Beauty Of Animal | Manta Ray | Manta ray is the largest and biggest species of the rays. Manta rays are swim in tropical seas, living both close to shore and in open seas. They can be found throughout tropical waters across the world where they often congregate around coral reefs. They are also called Atlantic manta, Pacific manta, Devilfish, and only Manta. There are few sights more awe inspiring for scuba divers than watching manta rays performing their graceful somersaults. These magnificent creatures are frequently seen feeding alone or in small groups near the surface at Thailand scuba diving sites such as Koh Bon, Komodo and Irian Jaya in Indonesia, the Maldives, Black Rock in Myanmar, Kadavu in Fiji, and other near shore waters near coral and rocky reefs.
Manta rays have graceful pectoral fins like wings. They are easily recognized by their paddle-like cephalic lobes projecting forward from the front of the head (actually extensions of the pectoral fins, supported by radial cartilages), and a very broad, rectangular terminal mouth. Manta rays may have different color from black, grey-blue, to red-brown on the upper surface of their cartilage body, sometimes with white shoulder patches and blotches, and almost pure white on the lower surface of their pectoral fins and body disc. Their body patterns show individual variation and helps identify individuals.
There are also regional differences in Manta ray color patterns. For example, specimens from the eastern Pacific often feature dusky to mostly black under surfaces, while those from the western Pacific are typically snow white underneath. Although it is not difficult to recognise an adult Manta ray, but the juveniles are similar to Mobula rays. Mobula rays are most readily distinguished by the position of the mouth - Mobula rays have sub-terminal mouths (located underneath the head, similar to many sharks), while Manta rays have terminal mouths (located at the front of the head).
Manta rays have about 300 rows of tiny, peg-like teeth, each about the size of the head of a pin. The crown of each tooth has a blunt surface with three weak ridges. These teeth are often indistinguishable from the denticles (scales) inside the mouth and are not used for feeding. They may play a role in Manta courtship and mating. Manta rays eat microscopic plankton, small fish, and tiny crustaceans. They funnel the food into their mouth while they swim, using two large, flap-like cephalic lobes which extend forward from the eyes. Only large warm-water sharks, such as the Tiger Shark are known to prey upon Mantas.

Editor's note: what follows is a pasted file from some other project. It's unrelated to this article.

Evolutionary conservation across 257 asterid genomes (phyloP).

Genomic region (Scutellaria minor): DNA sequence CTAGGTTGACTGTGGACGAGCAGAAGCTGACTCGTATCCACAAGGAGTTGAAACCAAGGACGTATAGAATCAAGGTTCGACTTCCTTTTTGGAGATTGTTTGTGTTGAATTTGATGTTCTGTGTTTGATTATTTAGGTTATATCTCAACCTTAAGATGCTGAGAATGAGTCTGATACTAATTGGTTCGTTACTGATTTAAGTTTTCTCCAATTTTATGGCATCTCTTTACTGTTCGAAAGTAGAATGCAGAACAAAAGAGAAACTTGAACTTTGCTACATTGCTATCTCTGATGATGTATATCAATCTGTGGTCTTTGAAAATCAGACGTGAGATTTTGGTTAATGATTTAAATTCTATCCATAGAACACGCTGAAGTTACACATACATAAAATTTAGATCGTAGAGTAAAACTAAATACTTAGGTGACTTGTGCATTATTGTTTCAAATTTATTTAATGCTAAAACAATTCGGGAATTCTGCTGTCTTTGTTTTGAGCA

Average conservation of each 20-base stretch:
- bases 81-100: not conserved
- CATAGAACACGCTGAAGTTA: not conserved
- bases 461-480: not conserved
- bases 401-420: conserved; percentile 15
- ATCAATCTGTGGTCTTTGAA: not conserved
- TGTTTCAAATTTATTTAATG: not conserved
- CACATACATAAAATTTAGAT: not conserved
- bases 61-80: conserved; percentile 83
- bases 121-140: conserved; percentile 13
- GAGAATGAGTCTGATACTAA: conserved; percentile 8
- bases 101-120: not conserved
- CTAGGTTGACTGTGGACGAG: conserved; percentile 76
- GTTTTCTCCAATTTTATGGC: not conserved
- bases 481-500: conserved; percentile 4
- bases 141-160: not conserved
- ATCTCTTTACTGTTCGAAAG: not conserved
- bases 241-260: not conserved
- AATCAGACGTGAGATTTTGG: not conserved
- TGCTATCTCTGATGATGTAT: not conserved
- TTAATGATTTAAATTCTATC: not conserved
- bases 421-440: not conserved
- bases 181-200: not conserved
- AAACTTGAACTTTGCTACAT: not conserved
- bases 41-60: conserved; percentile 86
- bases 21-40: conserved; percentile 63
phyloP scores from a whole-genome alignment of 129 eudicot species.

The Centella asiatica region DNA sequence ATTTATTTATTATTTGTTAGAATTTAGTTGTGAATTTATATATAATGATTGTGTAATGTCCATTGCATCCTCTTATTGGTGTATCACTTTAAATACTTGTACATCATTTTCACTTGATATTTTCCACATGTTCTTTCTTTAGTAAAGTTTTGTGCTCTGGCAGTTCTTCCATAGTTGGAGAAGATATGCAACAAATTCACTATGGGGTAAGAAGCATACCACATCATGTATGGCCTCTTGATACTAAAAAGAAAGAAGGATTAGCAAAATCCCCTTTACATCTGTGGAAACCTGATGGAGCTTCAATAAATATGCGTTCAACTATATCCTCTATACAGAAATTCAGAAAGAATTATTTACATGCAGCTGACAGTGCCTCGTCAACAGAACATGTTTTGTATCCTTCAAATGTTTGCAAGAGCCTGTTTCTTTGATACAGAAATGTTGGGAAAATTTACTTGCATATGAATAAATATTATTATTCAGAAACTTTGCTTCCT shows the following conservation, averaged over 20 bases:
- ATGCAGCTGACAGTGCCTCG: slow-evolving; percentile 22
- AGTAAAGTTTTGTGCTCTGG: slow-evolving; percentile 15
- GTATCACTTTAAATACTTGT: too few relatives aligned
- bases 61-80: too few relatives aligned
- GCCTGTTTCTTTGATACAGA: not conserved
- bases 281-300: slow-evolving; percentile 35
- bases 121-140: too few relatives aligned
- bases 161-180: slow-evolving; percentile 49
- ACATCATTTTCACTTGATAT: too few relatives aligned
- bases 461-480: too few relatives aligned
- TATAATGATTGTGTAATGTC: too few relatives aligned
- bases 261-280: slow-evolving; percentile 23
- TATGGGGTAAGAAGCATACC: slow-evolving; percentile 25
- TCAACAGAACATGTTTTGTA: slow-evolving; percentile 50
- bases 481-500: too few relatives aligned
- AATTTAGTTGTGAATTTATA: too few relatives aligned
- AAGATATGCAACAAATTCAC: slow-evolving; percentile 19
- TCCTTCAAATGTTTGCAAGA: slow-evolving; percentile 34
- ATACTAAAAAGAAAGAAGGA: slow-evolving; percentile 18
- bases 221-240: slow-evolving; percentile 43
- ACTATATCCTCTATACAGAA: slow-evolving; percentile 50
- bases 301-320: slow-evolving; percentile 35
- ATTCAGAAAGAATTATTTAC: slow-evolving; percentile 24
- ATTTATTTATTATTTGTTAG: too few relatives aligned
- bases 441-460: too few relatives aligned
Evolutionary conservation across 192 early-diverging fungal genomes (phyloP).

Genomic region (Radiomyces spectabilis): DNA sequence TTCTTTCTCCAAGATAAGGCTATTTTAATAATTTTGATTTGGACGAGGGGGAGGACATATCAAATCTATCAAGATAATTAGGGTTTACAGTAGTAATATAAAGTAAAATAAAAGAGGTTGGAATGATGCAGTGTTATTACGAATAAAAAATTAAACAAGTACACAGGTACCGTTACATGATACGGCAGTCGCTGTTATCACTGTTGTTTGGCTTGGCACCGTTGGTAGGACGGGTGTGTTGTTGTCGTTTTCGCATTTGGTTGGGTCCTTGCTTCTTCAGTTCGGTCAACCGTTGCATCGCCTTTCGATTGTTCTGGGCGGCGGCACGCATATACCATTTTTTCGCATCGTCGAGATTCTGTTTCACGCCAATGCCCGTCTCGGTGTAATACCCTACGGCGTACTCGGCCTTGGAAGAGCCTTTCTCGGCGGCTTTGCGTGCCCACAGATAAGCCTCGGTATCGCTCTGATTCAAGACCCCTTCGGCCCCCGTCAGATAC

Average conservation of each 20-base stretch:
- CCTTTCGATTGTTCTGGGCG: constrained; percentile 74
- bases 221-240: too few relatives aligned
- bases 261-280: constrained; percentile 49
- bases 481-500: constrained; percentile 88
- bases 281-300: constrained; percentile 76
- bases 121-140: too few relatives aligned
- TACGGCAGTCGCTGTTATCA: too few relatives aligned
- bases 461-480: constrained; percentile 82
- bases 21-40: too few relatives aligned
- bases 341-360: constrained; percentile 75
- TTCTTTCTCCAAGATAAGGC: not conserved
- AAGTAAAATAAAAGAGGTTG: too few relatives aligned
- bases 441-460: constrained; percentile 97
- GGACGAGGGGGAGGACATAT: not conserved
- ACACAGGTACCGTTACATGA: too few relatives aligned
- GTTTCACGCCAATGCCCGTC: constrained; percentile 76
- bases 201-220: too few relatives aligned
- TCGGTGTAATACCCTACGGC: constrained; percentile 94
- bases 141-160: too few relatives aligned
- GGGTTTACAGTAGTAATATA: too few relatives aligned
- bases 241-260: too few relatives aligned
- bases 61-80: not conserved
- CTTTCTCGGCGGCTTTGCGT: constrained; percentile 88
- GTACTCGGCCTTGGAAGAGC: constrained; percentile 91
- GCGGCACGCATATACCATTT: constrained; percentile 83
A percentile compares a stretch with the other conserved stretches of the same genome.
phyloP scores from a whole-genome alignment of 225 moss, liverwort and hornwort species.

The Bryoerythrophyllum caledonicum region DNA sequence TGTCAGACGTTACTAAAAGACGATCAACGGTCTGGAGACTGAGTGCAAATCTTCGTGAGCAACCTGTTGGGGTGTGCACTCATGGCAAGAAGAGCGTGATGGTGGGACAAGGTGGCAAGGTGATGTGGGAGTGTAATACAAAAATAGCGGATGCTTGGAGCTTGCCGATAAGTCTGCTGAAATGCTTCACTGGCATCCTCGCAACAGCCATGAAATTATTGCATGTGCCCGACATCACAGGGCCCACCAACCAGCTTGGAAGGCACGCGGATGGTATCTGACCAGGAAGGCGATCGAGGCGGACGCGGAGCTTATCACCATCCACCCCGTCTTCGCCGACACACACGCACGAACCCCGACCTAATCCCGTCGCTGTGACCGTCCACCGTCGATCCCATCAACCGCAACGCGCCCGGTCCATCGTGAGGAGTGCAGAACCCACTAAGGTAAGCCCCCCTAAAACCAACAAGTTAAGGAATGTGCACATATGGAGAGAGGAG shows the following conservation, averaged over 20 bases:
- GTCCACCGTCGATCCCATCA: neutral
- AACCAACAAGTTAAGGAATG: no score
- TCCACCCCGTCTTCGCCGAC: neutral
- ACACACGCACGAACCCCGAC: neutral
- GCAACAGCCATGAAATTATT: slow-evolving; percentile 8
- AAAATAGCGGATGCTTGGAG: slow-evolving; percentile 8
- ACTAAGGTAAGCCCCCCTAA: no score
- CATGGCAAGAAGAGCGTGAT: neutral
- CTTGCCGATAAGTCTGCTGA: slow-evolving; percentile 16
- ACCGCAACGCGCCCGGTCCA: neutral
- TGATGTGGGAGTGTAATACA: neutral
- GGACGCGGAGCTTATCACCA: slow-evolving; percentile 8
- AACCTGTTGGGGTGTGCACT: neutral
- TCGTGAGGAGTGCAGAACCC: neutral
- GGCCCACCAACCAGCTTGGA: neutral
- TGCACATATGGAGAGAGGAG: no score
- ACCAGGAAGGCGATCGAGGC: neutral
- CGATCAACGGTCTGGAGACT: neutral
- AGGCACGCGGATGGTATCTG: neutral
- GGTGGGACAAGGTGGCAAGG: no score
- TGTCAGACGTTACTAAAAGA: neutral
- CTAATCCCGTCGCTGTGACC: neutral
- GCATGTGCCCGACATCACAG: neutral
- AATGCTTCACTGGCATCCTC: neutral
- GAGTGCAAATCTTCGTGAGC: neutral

Manta rays are most commonly seen during daylight hours because that's when most observers are most active. We have virtually no idea what Mantas do at night or how active they are. Manta rays courtship seems to feature prolonged chasing, which would be best accomplished in clear, open water during the day. Manta rays may feed most actively at night, when many planktonic creatures rise surfaceward, providing a rich bounty on which Manta rays may feed.
Manta rays are an active swimmer, occupying all parts of the water column, particularly mid water and near surface - whereas bottom dwelling and more sedentary species of rays would be more susceptible to capture by trawl operations. Manta rays may have little affinity for open deep water and prefer areas in contact with coastal or reef/island features, areas where trawlers do not work. While little is known about the current status of manta rays in Australia it is assumed because their distribution appears to cover a broad geographic area and there are few identified threats, that their populations are secure. Manta rays are not currently protected by any fisheries legislation in Australia.
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